Everywhere you turn, there’s some type of customer survey that companies want you to take. It doesn’t matter whether you’ve just stopped at your local fast-food restaurant, or whether you’ve paid a bill over the phone, you just can’t seem to escape the obligatory customer survey. They attempt to draw you in with promises of winning some type of prize or a free meal for answering a few, simple questions, or they promise that your next experience is sure to be better if you just stop to tell the company how things went this time around. The question is, do all of these customer surveys really accomplish anything, or are they an annoyance that just won’t go away?
In Judith Martin’s Miss Manners column released in January, she writes, “They are violating the first rule of business: Don’t annoy the customer. It is a little bit like having someone around whom you may really like, but the person says, ‘Do you really like me? Do you like me? Are you sure you like me? Really? Do you like me?’ ” Martin states. “And after a while you want to say, ‘No! Go away!’” Even so, despite the annoyances hat customer surveys sometimes bring, many people will still choose to take them if they’re about something that they think is important.
For example, Penfield, NY resident, Heather Williams, is one of the people that usually doesn’t take customer surveys because she feels that companies weren’t paying attention to anything she had to say. This changed when her daughter recently applied to Brigham Young University through the college’s website. After they completed the application, they received a survey request through the mail. Williams states, “It was nice to have someone ask my opinion on the process, which can be very daunting, and I will admit, it was nice to be able to get a free sweatshirt.”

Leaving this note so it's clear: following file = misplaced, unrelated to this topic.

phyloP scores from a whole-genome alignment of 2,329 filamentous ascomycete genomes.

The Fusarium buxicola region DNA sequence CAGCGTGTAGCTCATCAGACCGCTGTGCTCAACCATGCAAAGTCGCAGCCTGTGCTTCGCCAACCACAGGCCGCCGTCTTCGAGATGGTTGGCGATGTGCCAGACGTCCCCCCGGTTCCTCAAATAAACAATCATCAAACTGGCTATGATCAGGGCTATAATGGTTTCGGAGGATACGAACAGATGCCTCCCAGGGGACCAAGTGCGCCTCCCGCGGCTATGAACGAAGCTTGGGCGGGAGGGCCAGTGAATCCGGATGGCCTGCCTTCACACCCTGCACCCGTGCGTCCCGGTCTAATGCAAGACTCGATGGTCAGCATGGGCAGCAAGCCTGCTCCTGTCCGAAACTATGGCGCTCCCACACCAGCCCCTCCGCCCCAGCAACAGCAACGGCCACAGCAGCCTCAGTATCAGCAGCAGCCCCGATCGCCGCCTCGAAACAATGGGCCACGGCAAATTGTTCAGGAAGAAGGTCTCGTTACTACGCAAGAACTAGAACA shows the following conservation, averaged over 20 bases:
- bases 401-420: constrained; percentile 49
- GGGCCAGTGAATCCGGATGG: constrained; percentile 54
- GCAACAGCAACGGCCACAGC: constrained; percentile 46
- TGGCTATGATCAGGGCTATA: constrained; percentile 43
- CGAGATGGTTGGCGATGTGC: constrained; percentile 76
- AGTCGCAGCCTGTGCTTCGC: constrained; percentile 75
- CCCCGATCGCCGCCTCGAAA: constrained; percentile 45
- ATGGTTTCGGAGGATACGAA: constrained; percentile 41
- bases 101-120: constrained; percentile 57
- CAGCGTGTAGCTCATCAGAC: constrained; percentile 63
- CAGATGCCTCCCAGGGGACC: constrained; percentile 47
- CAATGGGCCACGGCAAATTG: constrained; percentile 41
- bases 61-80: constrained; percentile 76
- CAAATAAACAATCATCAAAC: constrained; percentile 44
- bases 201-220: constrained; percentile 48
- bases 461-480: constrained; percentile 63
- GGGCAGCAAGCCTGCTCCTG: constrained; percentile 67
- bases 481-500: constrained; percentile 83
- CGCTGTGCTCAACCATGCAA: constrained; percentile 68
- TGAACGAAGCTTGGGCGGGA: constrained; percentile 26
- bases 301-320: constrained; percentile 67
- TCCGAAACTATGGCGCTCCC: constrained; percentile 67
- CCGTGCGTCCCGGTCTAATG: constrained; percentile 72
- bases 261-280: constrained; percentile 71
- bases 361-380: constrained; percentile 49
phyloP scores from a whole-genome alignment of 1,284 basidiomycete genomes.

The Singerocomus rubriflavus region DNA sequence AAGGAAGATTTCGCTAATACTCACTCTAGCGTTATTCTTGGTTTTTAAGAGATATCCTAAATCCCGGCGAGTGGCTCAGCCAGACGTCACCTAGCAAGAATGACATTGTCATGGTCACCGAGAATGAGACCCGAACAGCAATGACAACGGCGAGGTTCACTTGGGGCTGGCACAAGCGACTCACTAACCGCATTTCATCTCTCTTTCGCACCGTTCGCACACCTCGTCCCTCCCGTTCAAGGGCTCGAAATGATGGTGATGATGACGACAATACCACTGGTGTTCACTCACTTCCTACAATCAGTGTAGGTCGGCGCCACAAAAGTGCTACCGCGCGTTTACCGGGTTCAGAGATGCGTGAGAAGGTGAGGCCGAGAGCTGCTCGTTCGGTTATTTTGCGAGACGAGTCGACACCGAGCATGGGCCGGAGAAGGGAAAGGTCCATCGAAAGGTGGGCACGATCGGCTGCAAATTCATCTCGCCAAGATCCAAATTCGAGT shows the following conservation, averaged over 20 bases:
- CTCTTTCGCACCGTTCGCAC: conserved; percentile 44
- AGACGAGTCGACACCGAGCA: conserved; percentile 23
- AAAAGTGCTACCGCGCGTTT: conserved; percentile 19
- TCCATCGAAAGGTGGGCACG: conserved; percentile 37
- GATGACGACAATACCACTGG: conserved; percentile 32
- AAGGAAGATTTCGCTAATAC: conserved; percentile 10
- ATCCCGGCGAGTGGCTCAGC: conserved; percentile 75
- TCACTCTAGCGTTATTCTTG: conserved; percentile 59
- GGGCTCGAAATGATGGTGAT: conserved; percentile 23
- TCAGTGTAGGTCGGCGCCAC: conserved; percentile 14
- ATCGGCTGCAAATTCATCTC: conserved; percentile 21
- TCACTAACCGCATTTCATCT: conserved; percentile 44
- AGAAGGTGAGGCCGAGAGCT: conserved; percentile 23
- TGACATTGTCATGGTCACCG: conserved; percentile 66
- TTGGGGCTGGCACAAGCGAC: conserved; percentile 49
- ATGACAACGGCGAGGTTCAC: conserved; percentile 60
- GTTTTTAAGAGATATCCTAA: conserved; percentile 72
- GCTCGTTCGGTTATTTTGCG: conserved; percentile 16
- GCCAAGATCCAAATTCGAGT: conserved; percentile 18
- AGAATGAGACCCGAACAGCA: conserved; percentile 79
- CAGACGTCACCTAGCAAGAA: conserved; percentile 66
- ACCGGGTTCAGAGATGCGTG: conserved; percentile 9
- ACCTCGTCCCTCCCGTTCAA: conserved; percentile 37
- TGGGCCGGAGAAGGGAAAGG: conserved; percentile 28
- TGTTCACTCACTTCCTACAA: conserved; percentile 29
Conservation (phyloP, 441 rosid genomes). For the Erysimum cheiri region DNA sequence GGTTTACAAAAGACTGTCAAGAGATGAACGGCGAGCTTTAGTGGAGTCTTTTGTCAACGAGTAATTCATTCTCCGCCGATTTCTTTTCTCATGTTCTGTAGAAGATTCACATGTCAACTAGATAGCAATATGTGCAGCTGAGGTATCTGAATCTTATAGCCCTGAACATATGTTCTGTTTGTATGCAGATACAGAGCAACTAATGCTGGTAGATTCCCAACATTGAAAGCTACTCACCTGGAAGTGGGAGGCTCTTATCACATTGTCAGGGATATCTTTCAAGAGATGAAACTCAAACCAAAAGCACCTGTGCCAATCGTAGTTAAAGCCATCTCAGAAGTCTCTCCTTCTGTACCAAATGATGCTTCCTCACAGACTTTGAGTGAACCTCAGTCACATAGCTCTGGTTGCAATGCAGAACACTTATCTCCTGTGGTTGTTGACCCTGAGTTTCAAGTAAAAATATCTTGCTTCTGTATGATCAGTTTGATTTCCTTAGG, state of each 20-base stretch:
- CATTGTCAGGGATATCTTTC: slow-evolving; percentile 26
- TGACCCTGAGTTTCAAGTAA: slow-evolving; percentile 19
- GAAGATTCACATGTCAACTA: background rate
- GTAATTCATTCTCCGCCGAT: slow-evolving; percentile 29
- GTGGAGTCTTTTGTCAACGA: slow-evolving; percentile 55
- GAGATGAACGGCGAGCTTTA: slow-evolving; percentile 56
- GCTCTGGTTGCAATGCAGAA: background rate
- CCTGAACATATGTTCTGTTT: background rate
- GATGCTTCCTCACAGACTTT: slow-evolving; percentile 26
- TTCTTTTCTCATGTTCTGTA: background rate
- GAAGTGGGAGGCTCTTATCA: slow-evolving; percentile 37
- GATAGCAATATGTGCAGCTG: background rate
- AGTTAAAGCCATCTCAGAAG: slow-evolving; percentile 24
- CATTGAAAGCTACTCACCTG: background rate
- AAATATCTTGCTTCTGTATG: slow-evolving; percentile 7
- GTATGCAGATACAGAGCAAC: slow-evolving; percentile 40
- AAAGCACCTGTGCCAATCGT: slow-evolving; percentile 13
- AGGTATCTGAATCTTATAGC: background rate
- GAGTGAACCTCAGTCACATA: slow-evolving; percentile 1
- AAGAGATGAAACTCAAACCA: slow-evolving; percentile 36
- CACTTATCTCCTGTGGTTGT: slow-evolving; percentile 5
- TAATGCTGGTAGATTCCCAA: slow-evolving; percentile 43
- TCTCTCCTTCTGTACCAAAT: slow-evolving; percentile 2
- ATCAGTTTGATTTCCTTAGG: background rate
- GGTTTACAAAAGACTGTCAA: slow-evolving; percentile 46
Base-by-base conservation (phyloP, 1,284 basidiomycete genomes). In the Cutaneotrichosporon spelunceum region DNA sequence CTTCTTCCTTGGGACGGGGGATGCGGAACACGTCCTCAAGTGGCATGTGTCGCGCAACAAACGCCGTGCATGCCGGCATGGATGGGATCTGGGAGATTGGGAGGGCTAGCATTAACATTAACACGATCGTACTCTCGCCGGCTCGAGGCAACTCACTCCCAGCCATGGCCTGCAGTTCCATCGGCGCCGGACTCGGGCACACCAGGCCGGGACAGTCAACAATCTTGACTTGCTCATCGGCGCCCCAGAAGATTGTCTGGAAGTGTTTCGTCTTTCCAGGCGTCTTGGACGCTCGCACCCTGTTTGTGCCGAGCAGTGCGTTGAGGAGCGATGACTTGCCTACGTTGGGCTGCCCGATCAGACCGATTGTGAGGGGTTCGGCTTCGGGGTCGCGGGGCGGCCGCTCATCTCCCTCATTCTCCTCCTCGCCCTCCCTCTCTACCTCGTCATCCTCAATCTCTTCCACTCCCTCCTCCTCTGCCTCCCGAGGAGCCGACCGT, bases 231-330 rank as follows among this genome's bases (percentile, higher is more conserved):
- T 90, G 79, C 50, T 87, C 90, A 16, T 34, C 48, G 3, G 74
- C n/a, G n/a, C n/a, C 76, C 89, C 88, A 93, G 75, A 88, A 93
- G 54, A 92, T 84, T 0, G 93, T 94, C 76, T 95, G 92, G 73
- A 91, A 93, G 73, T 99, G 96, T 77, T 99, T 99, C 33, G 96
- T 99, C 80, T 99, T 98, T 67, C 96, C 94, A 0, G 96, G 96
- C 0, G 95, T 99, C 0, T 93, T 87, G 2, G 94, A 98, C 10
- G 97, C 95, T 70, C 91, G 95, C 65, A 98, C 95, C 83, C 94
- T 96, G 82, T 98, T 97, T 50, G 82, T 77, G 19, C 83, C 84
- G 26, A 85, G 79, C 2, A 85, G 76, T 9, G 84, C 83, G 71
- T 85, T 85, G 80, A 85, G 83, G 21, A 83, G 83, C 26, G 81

Even though many consumers find customer surveys to be annoying, businesses still have an incentive to keep using them. Demographic and purchase data tells companies who is buying their items, what they’re buying, when they’re buying it, and where they’re buying it from, but it fails to tell why they’re making their purchases, which can be valuable information for a company. Professor Eric Bradlow of marketing, statistics and education at the Wharton School says, “You’re always going to want to understand the consumer psychology: why are people doing what they’re doing.” He believes that surveys, especially the electronic variety, help companies to fix product defects, or they can help to identify rude employees that are driving away customers.
Customer surveys can even be a form of advertising due to something called the mere-measurement effect. Bradlow states, “If I ask you, ‘When’s the last time you bought a taco at Taco Bell?’… you’re more likely to buy a taco at Taco Bell after asking you the survey.” These surveys also work for companies because they are cheap to make, and they essentially put the customer to work gathering the information that companies need. Thanks to the internet, getting surveys to consumers is also quick and easy.
About the Author
Hi, my name is Blair Thomas and I’m a passionate electronics payment expert who started eMerchantBroker.com in 2011. My company helps high risk businesses lock down the high risk merchant account they need to do business. Check out the eMerchantBroker YouTube Channel for more info on their services.